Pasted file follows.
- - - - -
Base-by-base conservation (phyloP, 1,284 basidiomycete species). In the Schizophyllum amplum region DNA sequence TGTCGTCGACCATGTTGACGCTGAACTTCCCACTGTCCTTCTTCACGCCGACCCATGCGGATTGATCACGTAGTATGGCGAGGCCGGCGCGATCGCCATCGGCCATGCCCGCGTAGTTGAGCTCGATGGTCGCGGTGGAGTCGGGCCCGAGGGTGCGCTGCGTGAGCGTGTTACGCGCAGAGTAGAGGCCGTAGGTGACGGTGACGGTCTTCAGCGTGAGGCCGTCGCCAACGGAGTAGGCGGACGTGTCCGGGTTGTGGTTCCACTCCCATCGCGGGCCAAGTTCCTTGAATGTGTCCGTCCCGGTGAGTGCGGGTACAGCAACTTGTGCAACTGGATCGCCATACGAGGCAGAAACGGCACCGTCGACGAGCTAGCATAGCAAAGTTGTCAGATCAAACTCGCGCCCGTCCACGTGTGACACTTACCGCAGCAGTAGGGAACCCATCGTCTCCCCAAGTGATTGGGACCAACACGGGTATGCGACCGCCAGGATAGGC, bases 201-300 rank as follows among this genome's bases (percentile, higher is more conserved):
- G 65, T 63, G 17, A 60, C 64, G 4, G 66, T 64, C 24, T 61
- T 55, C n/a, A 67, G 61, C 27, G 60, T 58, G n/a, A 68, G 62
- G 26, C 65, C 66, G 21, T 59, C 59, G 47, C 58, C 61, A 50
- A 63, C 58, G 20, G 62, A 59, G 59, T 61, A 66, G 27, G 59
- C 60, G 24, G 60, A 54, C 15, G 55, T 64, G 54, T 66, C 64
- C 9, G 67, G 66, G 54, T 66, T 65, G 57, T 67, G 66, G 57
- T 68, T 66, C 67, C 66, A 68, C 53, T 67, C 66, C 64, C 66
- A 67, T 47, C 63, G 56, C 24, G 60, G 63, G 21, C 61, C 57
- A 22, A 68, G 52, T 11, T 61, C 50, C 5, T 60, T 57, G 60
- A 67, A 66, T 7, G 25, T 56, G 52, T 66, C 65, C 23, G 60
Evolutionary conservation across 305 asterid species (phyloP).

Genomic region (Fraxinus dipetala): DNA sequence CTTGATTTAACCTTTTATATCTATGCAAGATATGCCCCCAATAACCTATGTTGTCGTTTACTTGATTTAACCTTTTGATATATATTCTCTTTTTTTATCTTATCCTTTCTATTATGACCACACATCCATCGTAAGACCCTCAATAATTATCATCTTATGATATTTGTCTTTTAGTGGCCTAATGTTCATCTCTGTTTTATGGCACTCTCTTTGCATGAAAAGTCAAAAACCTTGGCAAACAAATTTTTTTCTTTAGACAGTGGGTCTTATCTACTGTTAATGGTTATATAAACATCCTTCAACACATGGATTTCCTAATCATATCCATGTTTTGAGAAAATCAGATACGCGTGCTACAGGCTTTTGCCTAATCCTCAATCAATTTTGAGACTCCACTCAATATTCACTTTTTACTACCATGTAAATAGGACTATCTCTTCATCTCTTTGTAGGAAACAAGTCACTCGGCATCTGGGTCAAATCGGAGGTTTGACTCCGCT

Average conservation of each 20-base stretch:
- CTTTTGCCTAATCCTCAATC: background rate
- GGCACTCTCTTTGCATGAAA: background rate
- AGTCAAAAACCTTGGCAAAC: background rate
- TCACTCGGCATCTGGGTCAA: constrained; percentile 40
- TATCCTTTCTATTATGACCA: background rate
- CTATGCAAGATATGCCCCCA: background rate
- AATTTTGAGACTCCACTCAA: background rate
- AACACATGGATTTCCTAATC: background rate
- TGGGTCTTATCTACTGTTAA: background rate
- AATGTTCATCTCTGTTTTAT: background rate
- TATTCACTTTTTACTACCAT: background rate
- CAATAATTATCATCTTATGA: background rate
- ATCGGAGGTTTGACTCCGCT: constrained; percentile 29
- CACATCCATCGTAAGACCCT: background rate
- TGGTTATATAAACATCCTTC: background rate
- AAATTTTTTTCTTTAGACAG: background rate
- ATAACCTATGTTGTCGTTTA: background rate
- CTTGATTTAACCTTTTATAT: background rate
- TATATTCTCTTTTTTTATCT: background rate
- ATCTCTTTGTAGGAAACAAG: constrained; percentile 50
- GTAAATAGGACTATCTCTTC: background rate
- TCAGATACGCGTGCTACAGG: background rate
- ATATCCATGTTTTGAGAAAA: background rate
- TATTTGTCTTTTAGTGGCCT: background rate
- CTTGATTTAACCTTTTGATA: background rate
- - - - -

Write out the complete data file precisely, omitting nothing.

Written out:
Base-by-base conservation (phyloP, 1,284 basidiomycete species). In the Schizophyllum amplum region DNA sequence TGTCGTCGACCATGTTGACGCTGAACTTCCCACTGTCCTTCTTCACGCCGACCCATGCGGATTGATCACGTAGTATGGCGAGGCCGGCGCGATCGCCATCGGCCATGCCCGCGTAGTTGAGCTCGATGGTCGCGGTGGAGTCGGGCCCGAGGGTGCGCTGCGTGAGCGTGTTACGCGCAGAGTAGAGGCCGTAGGTGACGGTGACGGTCTTCAGCGTGAGGCCGTCGCCAACGGAGTAGGCGGACGTGTCCGGGTTGTGGTTCCACTCCCATCGCGGGCCAAGTTCCTTGAATGTGTCCGTCCCGGTGAGTGCGGGTACAGCAACTTGTGCAACTGGATCGCCATACGAGGCAGAAACGGCACCGTCGACGAGCTAGCATAGCAAAGTTGTCAGATCAAACTCGCGCCCGTCCACGTGTGACACTTACCGCAGCAGTAGGGAACCCATCGTCTCCCCAAGTGATTGGGACCAACACGGGTATGCGACCGCCAGGATAGGC, bases 201-300 rank as follows among this genome's bases (percentile, higher is more conserved):
- G 65, T 63, G 17, A 60, C 64, G 4, G 66, T 64, C 24, T 61
- T 55, C n/a, A 67, G 61, C 27, G 60, T 58, G n/a, A 68, G 62
- G 26, C 65, C 66, G 21, T 59, C 59, G 47, C 58, C 61, A 50
- A 63, C 58, G 20, G 62, A 59, G 59, T 61, A 66, G 27, G 59
- C 60, G 24, G 60, A 54, C 15, G 55, T 64, G 54, T 66, C 64
- C 9, G 67, G 66, G 54, T 66, T 65, G 57, T 67, G 66, G 57
- T 68, T 66, C 67, C 66, A 68, C 53, T 67, C 66, C 64, C 66
- A 67, T 47, C 63, G 56, C 24, G 60, G 63, G 21, C 61, C 57
- A 22, A 68, G 52, T 11, T 61, C 50, C 5, T 60, T 57, G 60
- A 67, A 66, T 7, G 25, T 56, G 52, T 66, C 65, C 23, G 60
Evolutionary conservation across 305 asterid species (phyloP).

Genomic region (Fraxinus dipetala): DNA sequence CTTGATTTAACCTTTTATATCTATGCAAGATATGCCCCCAATAACCTATGTTGTCGTTTACTTGATTTAACCTTTTGATATATATTCTCTTTTTTTATCTTATCCTTTCTATTATGACCACACATCCATCGTAAGACCCTCAATAATTATCATCTTATGATATTTGTCTTTTAGTGGCCTAATGTTCATCTCTGTTTTATGGCACTCTCTTTGCATGAAAAGTCAAAAACCTTGGCAAACAAATTTTTTTCTTTAGACAGTGGGTCTTATCTACTGTTAATGGTTATATAAACATCCTTCAACACATGGATTTCCTAATCATATCCATGTTTTGAGAAAATCAGATACGCGTGCTACAGGCTTTTGCCTAATCCTCAATCAATTTTGAGACTCCACTCAATATTCACTTTTTACTACCATGTAAATAGGACTATCTCTTCATCTCTTTGTAGGAAACAAGTCACTCGGCATCTGGGTCAAATCGGAGGTTTGACTCCGCT

Average conservation of each 20-base stretch:
- CTTTTGCCTAATCCTCAATC: background rate
- GGCACTCTCTTTGCATGAAA: background rate
- AGTCAAAAACCTTGGCAAAC: background rate
- TCACTCGGCATCTGGGTCAA: constrained; percentile 40
- TATCCTTTCTATTATGACCA: background rate
- CTATGCAAGATATGCCCCCA: background rate
- AATTTTGAGACTCCACTCAA: background rate
- AACACATGGATTTCCTAATC: background rate
- TGGGTCTTATCTACTGTTAA: background rate
- AATGTTCATCTCTGTTTTAT: background rate
- TATTCACTTTTTACTACCAT: background rate
- CAATAATTATCATCTTATGA: background rate
- ATCGGAGGTTTGACTCCGCT: constrained; percentile 29
- CACATCCATCGTAAGACCCT: background rate
- TGGTTATATAAACATCCTTC: background rate
- AAATTTTTTTCTTTAGACAG: background rate
- ATAACCTATGTTGTCGTTTA: background rate
- CTTGATTTAACCTTTTATAT: background rate
- TATATTCTCTTTTTTTATCT: background rate
- ATCTCTTTGTAGGAAACAAG: constrained; percentile 50
- GTAAATAGGACTATCTCTTC: background rate
- TCAGATACGCGTGCTACAGG: background rate
- ATATCCATGTTTTGAGAAAA: background rate
- TATTTGTCTTTTAGTGGCCT: background rate
- CTTGATTTAACCTTTTGATA: background rate